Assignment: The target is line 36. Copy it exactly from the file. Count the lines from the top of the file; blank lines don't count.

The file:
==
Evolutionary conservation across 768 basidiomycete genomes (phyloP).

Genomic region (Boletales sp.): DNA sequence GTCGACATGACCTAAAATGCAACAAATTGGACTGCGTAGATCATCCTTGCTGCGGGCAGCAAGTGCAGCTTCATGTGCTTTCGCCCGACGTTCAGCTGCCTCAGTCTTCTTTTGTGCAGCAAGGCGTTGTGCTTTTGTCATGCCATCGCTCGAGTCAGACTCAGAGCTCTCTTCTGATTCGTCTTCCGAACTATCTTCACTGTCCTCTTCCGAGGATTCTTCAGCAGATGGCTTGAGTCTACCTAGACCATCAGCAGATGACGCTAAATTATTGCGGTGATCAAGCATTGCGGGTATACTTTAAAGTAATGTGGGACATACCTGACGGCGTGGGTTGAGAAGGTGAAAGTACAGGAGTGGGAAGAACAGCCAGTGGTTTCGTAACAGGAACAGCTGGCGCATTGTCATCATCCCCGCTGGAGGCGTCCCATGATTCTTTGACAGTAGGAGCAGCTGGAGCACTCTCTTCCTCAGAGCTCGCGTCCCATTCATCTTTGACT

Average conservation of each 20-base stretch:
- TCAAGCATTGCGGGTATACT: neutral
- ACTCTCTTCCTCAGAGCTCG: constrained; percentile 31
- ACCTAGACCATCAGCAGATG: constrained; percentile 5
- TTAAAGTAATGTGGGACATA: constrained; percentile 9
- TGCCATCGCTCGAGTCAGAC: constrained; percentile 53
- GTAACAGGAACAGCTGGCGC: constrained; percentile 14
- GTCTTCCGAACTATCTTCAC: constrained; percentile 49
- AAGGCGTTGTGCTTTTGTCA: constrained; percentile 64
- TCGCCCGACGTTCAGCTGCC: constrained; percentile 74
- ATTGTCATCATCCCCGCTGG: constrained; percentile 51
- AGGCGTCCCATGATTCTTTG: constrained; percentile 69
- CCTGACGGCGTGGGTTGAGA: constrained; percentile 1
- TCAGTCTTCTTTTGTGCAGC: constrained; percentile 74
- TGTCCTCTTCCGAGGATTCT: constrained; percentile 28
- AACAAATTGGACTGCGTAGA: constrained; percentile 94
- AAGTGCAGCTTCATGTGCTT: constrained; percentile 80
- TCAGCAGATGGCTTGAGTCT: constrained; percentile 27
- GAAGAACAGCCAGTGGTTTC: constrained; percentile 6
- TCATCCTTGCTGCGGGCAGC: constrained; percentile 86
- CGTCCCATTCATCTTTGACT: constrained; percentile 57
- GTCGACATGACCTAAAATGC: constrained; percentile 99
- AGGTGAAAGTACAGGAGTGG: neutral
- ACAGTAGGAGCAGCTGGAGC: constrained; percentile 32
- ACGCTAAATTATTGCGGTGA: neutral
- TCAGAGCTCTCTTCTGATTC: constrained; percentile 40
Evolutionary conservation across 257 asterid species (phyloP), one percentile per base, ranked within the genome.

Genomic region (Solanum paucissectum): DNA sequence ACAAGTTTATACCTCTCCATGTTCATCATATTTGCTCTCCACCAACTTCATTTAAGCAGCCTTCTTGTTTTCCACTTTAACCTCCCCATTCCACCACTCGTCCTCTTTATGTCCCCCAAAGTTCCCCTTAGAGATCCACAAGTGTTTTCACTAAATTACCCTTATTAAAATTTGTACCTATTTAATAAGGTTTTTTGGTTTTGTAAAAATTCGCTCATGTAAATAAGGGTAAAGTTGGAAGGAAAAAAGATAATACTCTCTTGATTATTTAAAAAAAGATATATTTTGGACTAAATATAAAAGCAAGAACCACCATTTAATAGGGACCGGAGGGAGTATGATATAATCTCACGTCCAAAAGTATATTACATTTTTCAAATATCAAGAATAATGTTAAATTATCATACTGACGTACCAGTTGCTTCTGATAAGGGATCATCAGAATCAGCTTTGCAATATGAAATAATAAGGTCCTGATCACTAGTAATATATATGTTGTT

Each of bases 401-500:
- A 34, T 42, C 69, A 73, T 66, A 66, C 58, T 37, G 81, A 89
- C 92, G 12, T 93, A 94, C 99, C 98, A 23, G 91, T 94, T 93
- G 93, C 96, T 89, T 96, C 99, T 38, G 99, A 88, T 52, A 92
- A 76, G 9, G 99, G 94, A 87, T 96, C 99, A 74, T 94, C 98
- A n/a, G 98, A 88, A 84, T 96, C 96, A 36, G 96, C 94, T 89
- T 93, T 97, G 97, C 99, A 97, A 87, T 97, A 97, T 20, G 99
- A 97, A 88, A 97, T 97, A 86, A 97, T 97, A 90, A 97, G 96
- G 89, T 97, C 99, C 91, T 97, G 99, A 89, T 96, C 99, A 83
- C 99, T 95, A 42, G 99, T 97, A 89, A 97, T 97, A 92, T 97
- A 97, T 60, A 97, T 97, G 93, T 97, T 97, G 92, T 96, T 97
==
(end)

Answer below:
- A n/a, G 98, A 88, A 84, T 96, C 96, A 36, G 96, C 94, T 89